Section 5 of the Act states any person may be appointed as a Supreme Court judge who is or “has been a judge of a superior court in any of the provinces or a barrister or advocate of at least 10 years standing at the bar of a province.”

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Secion 6 stipulates at least three of the nine judges shall be appointed from among the judges of the Court of Appeal of Quebec or of the Superior Court of Quebec or “from among the advocates of that province.”

Mr. Binnie, in his brief opinion for the government, among other things wrote that the Section 6 Quebec conditions could not be interpreted without also considering the Setion. 5 stipulation allowing past members of the bar to qualify and, along with other interpretive comments, said a Federal Court judge could be appointed to the Supreme Court if they had been an advocate in good standing for 10 years prior to their appointment to the Federal Court.

“In my view there is nothing in the Supreme Court of Canada Act that would prevent the direct appointment to the Supreme Court of Canada of a judge of the Federal Court of Canada or the Federal Court of Appeal,” Mr. Binnie wrote.

“I would be glad to discuss any aspect of this matter with you at your convenience,” he wrote.

The name of the person in the Justice Department to whom he addressed his letter was redacted before the government released it.

The lengthy Supreme Court decision last month, in response to a federal government request for an opinion from the Supreme Court on Judge Nadon’s appointment after Toronto lawyer Rocco Galati challenged the appointed in Federal court, referred to a “historic bargain” in 1875 between Quebec, the other provinces at the time, and Ottawa, that led to establishment of the Supreme Court of Canada, with essentially the same overall and specific Quebec eligibility requirements that remain in the current Supreme Court Act.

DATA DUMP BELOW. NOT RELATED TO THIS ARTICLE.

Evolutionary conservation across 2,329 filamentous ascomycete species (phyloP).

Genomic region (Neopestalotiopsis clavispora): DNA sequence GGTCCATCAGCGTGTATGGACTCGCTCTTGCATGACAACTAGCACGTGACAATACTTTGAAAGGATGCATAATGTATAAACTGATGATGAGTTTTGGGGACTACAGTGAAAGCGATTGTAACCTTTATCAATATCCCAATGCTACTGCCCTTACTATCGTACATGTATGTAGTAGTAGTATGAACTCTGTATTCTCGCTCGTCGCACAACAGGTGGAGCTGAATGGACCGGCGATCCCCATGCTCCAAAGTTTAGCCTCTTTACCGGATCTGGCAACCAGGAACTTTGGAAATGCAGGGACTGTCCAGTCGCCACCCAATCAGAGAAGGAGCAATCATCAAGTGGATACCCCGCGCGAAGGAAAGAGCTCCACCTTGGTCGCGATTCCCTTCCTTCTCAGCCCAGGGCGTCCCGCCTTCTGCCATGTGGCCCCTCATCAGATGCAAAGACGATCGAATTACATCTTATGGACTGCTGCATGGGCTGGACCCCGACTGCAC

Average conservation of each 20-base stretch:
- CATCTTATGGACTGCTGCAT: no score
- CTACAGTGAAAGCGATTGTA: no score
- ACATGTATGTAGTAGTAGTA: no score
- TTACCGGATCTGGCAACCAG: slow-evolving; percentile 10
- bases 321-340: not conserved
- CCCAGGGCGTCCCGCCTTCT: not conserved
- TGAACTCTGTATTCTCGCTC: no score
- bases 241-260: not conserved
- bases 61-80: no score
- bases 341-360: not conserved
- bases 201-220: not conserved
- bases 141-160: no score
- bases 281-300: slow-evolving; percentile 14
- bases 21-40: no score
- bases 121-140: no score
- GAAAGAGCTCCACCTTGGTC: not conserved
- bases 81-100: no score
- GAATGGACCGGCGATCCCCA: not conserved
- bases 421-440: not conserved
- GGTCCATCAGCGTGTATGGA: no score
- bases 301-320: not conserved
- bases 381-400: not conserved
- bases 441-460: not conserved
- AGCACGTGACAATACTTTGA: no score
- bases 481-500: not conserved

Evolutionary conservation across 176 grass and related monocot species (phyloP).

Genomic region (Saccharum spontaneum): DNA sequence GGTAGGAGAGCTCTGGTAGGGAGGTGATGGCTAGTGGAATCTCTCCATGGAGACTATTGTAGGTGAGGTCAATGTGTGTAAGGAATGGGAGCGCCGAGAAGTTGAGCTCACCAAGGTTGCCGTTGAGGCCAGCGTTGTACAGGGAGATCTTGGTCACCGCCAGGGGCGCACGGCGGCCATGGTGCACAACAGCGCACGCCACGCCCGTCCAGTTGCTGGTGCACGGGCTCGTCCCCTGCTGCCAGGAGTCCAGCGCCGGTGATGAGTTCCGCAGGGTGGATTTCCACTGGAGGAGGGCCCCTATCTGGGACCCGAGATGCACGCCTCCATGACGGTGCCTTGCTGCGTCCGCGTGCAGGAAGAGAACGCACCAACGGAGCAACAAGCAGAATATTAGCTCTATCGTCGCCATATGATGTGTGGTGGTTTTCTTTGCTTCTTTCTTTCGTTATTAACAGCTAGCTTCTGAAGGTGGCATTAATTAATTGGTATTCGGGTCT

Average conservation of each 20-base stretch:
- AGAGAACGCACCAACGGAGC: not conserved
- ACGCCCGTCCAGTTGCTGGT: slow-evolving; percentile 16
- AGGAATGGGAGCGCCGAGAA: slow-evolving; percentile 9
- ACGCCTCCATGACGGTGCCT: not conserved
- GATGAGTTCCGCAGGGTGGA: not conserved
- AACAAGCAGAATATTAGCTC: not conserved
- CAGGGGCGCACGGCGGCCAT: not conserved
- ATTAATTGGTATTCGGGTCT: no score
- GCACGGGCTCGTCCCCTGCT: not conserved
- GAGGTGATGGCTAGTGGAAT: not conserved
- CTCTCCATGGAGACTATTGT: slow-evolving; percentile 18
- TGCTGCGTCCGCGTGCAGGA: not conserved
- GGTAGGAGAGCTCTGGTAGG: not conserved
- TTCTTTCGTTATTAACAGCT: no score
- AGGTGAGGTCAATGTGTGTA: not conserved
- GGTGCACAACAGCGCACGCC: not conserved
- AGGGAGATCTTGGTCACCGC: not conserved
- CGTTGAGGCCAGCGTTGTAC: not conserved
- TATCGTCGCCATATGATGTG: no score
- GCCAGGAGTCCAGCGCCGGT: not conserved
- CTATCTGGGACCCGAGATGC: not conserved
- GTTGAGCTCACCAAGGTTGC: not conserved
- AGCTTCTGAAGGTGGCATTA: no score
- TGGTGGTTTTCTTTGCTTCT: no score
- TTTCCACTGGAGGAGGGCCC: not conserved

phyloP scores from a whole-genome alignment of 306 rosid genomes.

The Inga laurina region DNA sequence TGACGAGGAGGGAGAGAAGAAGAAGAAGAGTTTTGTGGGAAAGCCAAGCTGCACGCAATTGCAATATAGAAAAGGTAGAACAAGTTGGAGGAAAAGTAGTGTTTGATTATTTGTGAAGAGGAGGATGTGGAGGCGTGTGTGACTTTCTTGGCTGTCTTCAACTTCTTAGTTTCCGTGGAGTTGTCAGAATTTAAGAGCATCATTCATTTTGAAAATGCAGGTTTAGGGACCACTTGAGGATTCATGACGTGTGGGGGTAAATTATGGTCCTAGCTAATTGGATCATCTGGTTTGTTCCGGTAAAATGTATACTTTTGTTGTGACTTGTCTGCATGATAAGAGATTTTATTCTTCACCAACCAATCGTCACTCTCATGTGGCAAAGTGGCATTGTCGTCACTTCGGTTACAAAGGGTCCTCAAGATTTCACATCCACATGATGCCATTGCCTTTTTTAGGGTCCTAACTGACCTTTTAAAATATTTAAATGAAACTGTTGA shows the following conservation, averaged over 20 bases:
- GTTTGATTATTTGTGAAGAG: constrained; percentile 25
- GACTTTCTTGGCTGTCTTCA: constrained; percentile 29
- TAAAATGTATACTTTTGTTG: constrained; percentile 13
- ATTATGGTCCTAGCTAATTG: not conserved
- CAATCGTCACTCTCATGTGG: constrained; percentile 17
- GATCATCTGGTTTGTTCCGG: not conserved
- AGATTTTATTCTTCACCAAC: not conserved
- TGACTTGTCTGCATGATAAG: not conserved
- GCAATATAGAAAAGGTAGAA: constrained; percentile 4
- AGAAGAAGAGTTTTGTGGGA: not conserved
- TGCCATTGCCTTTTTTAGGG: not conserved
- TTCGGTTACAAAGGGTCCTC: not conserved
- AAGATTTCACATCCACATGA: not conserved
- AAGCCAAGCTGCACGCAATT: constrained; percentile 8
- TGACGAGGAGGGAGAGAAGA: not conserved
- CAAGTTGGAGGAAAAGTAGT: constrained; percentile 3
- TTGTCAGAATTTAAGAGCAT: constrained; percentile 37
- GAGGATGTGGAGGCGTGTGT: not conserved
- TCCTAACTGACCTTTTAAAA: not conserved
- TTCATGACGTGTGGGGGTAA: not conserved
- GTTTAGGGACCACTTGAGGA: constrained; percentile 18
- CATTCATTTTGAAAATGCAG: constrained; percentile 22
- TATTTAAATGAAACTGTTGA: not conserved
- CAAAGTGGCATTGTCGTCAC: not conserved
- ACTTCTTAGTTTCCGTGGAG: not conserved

Opposition MPs were surprised to learn the short time Mr. Binnie took to write his opinion, which also endorsed another controversial option the government was reportedly considering at the time—the possibility of Judge Nadon resigning as a Federal Court judge and signing up with the Quebec bar again briefly to qualify for the appointment as being among the advocates in the province.

“It seems very short, let’s say, it’s technically possible, but it’s difficult to believe,” Mr. Dion said.

“Actually, what they wanted to hear is that somebody is of the same opinion as them,” said NDP MP Françoise Boivin (Gatineau, Quebec).

Mr. Galati, who kept his Federal Court challenge on hold out of concern the government might try to re-appoint Judge Nadon, told The Hill Times Mr. Binnie’s opinion failed to address the constitutional issues that eventually became the centre of the Supreme Court case.

“I’ve always said that the opinion was anorexic and anemic and severely lacking, given that it did not touch at all upon the constitutional issues that I had raised in my federal court application,” Mr. Galati said.

“If you’re giving a considered opinion, it takes time,” he said. “To draft my notice to challenge on basic grounds and all of that is one thing, but in order to write my factum for the Supreme Court, it took me weeks to research the history.”

Global News reported this week that sources told the network the government recommended to Judge Nadon that he resign from the Federal Court to gain his eligibility for appointment, but Mr. MacKay did not reply directly to the allegation on Thursday.

“I can tell you that’s not something that I personally encouraged him to do,” Mr. MacKay said in response to questions at the House Justice and Human Rights Committee.

In Commons Question Period, Mr. MacKay said he began consultations this week with Quebec Attorney General Stephanie Vallée and “we intend to come up with a new name for the Supreme Court very soon.”

The government paid a total of $80,894 in legal fees during the selection period it went through to decide on Judge Nadon, compared to $65,950 it paid in legal costs during the selection of Supreme Court Judge Richard Wagner, a Quebec judge, in 2012 and a combined total in legal fees of $63,742 in legal costs for the 2011 appointments of Supreme Court Judges Michael Moldaver and Andromache Karakatsanis.

The government paid only $23,580 in legal costs through the 2008 selection of Judge Thomas Cromwell and $46,234 in legal fees during the appointment of Judge Marshall Rothstein in 2006. Judge Rothstein had gone through a selection process supervised by Liberal MP Irwin Cotler (Mount Royal, Quebec) when he was justice minister in the previous Liberal government.